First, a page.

Events: 6 Ways To Diversify That Conference Or Panel (ie, "Pass The Mic")*
This year's education conferences seem like they're doing better and better modeling diversity and finding new & authentic voices to talk about education, but there's still lots of room for additional improvement.
So here are some ideas to help -- or maybe you've got better ones to suggest?
6 -- If you're organizing a conference or panel, make sure you include a variety of perspectives and backgrounds when you're picking speakers, even if it means reaching out to new connections or recruiting new participants. #Wetried is not enough.
5 -- If you're invited to participate in a panel, tell the organizer it's important to you that the panel includes a diversity of perspectives and backgrounds, and be so bold as to suggest some folks who might fit the bill if the organizers seem unfamiliar.
4 -- If you're invited to open or close a conference, or function as a keynote speaker, tell the organizers how important diverse panels and perspectives are to you.
3 -- If you somehow find yourself on a panel that's all white (or even all white and male), don't just lament the situation. Give up your time to someone in the audience who has a valuable perspective not otherwise represented on the stage, or do something really bold and give up your spot.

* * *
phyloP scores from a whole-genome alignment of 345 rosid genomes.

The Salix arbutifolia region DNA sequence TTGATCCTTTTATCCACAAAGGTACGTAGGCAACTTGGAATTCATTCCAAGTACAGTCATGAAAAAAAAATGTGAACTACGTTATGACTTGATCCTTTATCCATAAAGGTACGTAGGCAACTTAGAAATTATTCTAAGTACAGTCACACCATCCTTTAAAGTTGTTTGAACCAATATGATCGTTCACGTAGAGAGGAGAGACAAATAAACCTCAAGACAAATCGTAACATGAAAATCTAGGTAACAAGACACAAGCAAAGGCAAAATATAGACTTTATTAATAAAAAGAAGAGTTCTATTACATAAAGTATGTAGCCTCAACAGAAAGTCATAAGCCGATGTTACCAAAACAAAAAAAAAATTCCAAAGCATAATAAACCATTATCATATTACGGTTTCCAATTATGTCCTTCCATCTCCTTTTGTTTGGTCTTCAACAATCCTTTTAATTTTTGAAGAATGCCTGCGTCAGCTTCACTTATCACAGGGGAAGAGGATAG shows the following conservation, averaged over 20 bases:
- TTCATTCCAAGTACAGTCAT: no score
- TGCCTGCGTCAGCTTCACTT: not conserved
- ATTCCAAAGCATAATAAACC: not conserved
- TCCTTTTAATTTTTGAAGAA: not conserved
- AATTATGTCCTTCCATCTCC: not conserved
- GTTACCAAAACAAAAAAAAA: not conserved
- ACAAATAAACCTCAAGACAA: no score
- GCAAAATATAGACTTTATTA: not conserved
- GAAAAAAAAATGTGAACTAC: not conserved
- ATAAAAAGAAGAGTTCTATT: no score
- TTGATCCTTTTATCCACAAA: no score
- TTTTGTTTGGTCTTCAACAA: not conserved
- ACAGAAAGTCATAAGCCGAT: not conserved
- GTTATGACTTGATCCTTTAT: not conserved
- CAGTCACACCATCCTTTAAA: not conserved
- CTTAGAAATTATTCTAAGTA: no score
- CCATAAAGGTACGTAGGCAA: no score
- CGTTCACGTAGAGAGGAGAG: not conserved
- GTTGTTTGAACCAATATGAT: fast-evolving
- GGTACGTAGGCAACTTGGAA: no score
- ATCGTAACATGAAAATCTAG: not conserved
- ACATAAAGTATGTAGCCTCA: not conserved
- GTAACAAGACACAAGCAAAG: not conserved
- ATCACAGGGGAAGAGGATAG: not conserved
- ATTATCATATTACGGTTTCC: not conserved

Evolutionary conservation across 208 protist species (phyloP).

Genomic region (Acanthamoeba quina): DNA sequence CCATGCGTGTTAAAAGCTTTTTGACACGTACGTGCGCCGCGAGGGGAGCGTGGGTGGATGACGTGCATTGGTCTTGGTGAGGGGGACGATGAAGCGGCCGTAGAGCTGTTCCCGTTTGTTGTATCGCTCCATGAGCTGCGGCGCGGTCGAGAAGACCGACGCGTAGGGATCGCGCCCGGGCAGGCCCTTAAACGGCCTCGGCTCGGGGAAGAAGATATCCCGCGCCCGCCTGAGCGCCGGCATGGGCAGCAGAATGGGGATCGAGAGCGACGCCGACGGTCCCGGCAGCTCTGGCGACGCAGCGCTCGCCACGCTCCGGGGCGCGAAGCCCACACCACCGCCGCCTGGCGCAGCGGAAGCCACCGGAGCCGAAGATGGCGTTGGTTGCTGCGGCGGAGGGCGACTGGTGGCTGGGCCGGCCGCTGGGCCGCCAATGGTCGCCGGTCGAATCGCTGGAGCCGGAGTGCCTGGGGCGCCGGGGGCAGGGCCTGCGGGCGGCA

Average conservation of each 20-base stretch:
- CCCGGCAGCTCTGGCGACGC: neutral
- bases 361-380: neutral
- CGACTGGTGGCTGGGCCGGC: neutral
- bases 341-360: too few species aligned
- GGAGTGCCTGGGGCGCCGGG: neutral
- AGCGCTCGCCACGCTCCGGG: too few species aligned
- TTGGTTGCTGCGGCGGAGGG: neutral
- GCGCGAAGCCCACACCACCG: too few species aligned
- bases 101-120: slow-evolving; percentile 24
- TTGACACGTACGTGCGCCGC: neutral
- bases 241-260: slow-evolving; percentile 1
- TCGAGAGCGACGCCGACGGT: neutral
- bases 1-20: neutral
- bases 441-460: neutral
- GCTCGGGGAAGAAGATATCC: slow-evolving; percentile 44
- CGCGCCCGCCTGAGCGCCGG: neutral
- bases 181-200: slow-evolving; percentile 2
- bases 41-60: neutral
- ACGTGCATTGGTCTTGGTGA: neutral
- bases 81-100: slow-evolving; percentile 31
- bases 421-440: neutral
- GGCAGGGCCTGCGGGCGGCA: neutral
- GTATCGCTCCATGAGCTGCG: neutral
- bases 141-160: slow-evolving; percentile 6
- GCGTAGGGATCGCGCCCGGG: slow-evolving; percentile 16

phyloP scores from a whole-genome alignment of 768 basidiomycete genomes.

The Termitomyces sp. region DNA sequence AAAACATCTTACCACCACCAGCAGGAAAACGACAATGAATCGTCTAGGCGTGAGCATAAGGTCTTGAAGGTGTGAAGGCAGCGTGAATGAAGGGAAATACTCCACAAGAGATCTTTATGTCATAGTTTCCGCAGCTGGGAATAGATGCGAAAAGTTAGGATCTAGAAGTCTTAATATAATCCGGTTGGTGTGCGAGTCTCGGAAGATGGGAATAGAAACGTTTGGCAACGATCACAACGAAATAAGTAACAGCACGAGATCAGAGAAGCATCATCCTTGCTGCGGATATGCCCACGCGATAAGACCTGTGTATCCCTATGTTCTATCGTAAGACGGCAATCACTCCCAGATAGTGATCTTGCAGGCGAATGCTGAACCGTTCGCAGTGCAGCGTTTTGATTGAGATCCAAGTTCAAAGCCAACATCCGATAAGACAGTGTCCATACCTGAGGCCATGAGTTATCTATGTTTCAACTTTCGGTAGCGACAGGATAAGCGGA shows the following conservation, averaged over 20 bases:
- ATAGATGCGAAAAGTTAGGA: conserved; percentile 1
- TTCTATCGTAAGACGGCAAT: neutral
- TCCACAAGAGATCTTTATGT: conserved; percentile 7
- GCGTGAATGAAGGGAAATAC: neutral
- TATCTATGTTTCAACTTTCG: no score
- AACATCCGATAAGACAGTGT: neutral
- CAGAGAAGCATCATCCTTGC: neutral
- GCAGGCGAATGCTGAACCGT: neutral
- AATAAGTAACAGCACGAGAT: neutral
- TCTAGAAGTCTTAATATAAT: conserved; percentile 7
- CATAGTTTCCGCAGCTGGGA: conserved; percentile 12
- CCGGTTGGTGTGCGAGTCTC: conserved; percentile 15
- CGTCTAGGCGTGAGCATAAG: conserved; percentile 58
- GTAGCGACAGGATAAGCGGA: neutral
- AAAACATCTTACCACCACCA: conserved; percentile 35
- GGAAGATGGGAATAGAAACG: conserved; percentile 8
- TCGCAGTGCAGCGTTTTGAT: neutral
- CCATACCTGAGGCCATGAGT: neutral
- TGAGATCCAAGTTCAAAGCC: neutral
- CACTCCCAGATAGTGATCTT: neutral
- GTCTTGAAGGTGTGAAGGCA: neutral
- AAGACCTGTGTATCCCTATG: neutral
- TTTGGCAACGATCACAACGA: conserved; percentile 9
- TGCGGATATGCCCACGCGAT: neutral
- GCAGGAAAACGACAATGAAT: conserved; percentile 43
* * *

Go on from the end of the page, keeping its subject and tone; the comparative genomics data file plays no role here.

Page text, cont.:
2 -- If you're someone who's used to being asked to speak on panels or give talks, consider giving up your spot to give someone else a chance and -- just as important -- come to the event anyway, sit in the the audience like a normal person, and you might learn something.
1 -- If you're attending a conference or panel in the audience and you happen to notice that the panel is, say, all white (or that the conversation is being dominated by men) say something. (Be nice about it -- the organizers are probably very tired and doing their best -- but still say something.)
Bottom line: Talking about diversity is great but insufficient at this point. Programs aimed at diversifying the pipeline of teacher and leaders are great but way in the future in terms of their impact.
Finding and elevating new and diverse voices to speak at conferences and sit on panels could make a small but concrete difference to the success of the movement. And those of us who've been privileged enough to sit on panels and speak at conferences should take the lead in helping make these shifts, rather than resisting them or even appearing to undercut them.
*For those of you not following along on Twitter, the question of diversifying panels and the responsibilities of conference organizers and convening organizations came up in a series of tweets this morning. The PIE Network's Suzanne Tacheny Kabach and I talked more about it this afternoon and that conversation was the inspiration for some of the above.